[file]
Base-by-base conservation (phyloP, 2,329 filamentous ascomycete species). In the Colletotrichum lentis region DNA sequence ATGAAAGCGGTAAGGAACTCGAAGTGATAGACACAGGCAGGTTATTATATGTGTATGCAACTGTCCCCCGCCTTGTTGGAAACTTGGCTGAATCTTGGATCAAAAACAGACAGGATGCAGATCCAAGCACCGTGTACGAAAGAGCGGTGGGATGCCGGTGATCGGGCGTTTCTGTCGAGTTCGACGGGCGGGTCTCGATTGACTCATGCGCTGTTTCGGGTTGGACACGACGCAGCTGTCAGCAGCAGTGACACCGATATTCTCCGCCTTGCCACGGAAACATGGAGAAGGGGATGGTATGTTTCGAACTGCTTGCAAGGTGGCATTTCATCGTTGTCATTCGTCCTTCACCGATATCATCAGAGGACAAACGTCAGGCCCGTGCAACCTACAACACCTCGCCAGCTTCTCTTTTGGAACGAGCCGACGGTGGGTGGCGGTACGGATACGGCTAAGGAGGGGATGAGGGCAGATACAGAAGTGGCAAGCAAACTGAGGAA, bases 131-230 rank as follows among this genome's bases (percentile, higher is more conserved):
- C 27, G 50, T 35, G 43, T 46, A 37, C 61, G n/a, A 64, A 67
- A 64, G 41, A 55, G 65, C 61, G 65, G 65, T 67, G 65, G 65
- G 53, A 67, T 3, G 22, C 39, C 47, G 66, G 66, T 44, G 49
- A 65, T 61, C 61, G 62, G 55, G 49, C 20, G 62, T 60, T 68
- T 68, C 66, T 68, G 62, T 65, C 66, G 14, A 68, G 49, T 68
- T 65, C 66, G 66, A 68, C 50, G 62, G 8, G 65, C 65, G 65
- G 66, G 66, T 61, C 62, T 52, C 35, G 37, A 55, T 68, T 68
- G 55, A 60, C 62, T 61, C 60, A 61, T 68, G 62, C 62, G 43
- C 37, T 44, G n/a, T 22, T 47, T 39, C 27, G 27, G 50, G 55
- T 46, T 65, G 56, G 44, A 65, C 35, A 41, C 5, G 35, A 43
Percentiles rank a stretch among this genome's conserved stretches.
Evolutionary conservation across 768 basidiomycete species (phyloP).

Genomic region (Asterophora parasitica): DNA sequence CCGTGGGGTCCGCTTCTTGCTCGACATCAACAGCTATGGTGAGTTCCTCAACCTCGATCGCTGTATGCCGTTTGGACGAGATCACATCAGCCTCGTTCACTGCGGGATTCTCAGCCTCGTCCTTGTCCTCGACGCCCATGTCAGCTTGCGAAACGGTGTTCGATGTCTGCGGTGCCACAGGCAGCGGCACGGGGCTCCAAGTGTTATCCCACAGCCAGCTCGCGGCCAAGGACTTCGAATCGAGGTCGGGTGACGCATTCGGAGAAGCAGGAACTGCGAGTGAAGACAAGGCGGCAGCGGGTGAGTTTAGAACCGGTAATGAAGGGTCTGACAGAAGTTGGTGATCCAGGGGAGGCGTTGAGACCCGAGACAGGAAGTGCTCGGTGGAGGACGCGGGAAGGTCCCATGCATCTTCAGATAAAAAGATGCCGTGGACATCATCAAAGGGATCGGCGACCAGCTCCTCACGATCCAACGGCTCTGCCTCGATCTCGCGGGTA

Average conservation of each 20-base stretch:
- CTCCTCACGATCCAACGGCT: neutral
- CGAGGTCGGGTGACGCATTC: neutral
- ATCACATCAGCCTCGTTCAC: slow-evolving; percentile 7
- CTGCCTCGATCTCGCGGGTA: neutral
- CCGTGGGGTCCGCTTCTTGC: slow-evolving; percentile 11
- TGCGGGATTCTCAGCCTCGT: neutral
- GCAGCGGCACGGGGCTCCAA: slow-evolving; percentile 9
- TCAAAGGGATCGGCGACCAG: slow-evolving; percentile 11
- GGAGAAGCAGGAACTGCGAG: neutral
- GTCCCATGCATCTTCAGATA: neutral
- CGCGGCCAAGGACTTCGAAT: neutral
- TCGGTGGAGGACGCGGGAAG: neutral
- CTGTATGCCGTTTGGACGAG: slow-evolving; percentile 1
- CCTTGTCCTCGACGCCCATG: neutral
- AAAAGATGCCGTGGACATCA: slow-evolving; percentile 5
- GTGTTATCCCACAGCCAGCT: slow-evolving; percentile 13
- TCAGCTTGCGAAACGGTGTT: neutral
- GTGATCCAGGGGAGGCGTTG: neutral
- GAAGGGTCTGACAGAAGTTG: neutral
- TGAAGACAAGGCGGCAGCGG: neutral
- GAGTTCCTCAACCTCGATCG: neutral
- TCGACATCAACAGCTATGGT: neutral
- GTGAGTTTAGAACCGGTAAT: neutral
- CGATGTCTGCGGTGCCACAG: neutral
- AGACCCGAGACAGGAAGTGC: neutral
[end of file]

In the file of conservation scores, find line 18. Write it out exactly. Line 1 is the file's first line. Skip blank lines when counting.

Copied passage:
- ATCACATCAGCCTCGTTCAC: slow-evolving; percentile 7